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AOC, progressive Dems attack corporate greed during health care discussion

AOC, progressive Dems attack corporate greed during health care discussion
© Greg Nash

Several progressive members of the House Democratic Caucus joined a livestreamed conversation on health care reform on Wednesday and attacked what they said was widespread greed and fraud in the pharmaceutical and health care industries.

Reps. Alexandria Ocasio-CortezAlexandria Ocasio-CortezNew York City's suicide mission should alarm the entire nation Marjorie Taylor Greene rakes in over .2M in first quarter The strategy Biden needs to pass his infrastructure plan MORE (D-N.Y.), Pramila JayapalPramila Jayapal10 Democrats join NAACP lawsuit against Trump The strategy Biden needs to pass his infrastructure plan Gosar's siblings ratchet up criticism over Capitol riot MORE (D-Wash.) and Katie Porter (D-Calif.) spoke at the event hosted by the left-leaning Center for Health and Democracy, where they and former Cigna executive Wendell Potter, now a "Medicare for All" advocate, discussed the state of the U.S. health care system.

Porter highlighted an example of the skyrocketing prices of a cancer drug despite no significant changes made to its formula or availability. 

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"Health care companies cheat patients without any sort of consequences. That's the stone-cold fact of where our healthcare system is today," Porter said. "These massive corporations are lining their pockets at the expense of Americans' health."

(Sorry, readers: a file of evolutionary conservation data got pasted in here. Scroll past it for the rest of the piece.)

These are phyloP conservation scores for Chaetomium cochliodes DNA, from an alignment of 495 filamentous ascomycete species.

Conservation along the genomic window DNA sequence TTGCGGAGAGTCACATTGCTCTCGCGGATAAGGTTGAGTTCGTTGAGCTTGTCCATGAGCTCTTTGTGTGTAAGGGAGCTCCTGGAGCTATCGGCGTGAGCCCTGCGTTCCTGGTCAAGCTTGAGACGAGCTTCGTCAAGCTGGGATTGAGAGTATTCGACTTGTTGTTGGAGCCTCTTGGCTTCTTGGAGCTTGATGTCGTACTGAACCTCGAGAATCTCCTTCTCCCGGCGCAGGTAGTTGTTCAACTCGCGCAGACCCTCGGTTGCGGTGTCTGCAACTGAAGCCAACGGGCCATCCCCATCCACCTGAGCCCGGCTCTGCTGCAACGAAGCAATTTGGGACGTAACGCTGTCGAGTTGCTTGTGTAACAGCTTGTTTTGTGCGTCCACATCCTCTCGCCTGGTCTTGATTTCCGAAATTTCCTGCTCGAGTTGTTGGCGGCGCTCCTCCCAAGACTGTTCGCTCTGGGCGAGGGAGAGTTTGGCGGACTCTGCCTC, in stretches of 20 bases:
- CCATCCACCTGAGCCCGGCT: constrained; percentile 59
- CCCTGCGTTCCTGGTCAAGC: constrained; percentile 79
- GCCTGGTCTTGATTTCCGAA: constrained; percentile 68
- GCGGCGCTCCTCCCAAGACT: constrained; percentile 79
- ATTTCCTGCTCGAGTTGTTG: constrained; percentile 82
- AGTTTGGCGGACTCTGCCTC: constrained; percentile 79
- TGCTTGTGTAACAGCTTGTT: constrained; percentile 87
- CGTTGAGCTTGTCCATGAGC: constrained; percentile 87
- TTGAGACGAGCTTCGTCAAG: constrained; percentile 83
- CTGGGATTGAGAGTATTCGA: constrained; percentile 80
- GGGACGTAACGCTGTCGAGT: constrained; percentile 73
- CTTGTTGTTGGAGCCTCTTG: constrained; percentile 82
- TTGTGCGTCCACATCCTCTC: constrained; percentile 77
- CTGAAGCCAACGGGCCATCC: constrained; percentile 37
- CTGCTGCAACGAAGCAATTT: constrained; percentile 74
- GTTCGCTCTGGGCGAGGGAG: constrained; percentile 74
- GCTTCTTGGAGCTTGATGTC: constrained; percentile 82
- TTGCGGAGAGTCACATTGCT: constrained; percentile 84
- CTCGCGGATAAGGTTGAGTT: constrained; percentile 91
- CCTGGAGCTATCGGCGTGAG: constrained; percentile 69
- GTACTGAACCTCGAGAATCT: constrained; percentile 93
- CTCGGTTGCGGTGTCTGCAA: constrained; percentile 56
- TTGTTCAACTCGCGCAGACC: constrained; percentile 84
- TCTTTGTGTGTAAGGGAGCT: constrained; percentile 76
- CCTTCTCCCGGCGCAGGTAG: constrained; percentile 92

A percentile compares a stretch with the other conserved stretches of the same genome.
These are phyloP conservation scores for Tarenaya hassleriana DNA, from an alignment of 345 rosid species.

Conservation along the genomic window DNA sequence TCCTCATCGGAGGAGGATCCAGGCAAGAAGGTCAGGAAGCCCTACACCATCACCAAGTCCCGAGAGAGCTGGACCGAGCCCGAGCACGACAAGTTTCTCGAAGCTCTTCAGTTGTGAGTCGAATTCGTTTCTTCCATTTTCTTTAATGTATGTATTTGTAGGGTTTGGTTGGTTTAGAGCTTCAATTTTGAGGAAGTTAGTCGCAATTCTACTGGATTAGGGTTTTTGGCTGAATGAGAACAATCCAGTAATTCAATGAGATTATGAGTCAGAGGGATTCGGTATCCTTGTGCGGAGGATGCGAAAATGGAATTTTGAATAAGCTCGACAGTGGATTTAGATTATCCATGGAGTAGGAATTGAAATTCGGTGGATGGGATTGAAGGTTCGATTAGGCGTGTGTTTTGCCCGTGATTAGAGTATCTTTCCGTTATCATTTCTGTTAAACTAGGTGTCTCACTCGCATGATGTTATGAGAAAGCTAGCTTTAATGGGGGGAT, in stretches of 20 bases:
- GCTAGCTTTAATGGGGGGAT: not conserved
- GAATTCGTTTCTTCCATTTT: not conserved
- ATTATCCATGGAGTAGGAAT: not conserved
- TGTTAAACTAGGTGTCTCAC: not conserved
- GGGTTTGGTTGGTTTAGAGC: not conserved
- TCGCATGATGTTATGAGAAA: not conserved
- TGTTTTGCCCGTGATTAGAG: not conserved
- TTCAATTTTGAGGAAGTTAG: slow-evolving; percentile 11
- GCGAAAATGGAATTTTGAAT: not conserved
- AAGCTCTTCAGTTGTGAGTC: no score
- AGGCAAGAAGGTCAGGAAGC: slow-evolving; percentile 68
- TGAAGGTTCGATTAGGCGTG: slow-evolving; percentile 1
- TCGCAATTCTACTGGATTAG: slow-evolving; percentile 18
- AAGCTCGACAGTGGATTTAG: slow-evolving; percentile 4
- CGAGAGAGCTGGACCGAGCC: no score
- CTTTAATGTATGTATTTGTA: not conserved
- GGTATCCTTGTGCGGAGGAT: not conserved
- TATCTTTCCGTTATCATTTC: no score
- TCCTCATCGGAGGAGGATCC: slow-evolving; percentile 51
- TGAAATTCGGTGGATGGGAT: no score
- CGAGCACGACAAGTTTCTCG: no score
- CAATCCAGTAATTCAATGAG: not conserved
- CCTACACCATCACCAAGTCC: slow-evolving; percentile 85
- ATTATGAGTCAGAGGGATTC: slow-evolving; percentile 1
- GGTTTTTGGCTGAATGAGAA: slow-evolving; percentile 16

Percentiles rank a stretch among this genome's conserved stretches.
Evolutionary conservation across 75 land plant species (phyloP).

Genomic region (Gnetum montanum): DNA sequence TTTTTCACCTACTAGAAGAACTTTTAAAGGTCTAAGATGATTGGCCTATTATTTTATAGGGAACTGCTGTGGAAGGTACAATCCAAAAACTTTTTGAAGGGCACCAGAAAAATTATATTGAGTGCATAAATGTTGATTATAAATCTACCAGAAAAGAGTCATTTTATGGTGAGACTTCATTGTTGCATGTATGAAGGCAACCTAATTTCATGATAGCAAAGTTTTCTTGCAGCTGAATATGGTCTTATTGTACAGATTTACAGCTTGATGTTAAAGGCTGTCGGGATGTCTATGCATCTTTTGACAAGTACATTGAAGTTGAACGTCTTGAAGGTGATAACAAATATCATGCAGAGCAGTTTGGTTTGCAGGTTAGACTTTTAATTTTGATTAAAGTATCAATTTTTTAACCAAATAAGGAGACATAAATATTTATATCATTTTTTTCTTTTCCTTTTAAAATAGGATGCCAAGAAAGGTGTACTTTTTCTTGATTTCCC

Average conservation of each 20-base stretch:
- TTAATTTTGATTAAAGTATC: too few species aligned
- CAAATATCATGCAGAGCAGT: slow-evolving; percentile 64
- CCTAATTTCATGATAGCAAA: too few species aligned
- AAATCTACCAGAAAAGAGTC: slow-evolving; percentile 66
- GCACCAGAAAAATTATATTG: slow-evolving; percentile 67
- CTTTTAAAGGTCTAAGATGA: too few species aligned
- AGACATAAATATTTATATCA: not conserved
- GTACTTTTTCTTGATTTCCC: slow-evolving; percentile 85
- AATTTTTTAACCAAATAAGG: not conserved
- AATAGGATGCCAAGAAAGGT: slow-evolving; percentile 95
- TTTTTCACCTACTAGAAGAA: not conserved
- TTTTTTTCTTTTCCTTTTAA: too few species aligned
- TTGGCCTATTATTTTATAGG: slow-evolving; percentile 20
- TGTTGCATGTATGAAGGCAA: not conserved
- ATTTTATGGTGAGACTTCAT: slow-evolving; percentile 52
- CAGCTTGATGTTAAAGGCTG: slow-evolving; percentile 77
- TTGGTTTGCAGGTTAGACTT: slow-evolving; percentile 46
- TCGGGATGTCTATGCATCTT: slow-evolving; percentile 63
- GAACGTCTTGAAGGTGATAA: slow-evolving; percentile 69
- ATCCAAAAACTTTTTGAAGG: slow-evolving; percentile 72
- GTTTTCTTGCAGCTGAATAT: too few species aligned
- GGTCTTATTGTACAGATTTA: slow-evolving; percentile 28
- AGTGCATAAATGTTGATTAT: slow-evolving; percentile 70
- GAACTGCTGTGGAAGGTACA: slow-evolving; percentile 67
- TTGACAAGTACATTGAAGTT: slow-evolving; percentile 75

"Year after year, more and more Americans, even Republicans, are increasing in their support for a Medicare for All system and guaranteeing health care as a human right in the United States," Ocasio-Cortez added.

The host and lawmakers also touched on potential resistance from the health insurance industry to a plan floated by President-elect Joe BidenJoe BidenBiden eyes bigger US role in global vaccination efforts Trump says GOP will take White House in 2024 in prepared speech Kemp: Pulling All-Star game out of Atlanta will hurt business owners of color MORE to add a publicly funded insurance option, a move seen as a compromise with single-payer health care advocates.

Potter told The Hill earlier this week that the conversation's purpose was to help organize grassroots support behind the reforms that progressives hope to accomplish in the health care sector under a Biden administration.

“At a time when millions of Americans are dying or going bankrupt because of a broken, profit-driven scheme that enriches corporations, it’s vital and urgent that we transform our healthcare system,” she said.

“During this pandemic, when a countless number of Americans have lost their jobs and health insurance, insurance companies like the ones I worked for are posting record profits, and they’ll be using that windfall to try to stop any progress next year,” Potter continued. “This conversation, with some of the most forward-thinking leaders on health care in our nation, will begin building the grassroots support we need to beat back these forces.”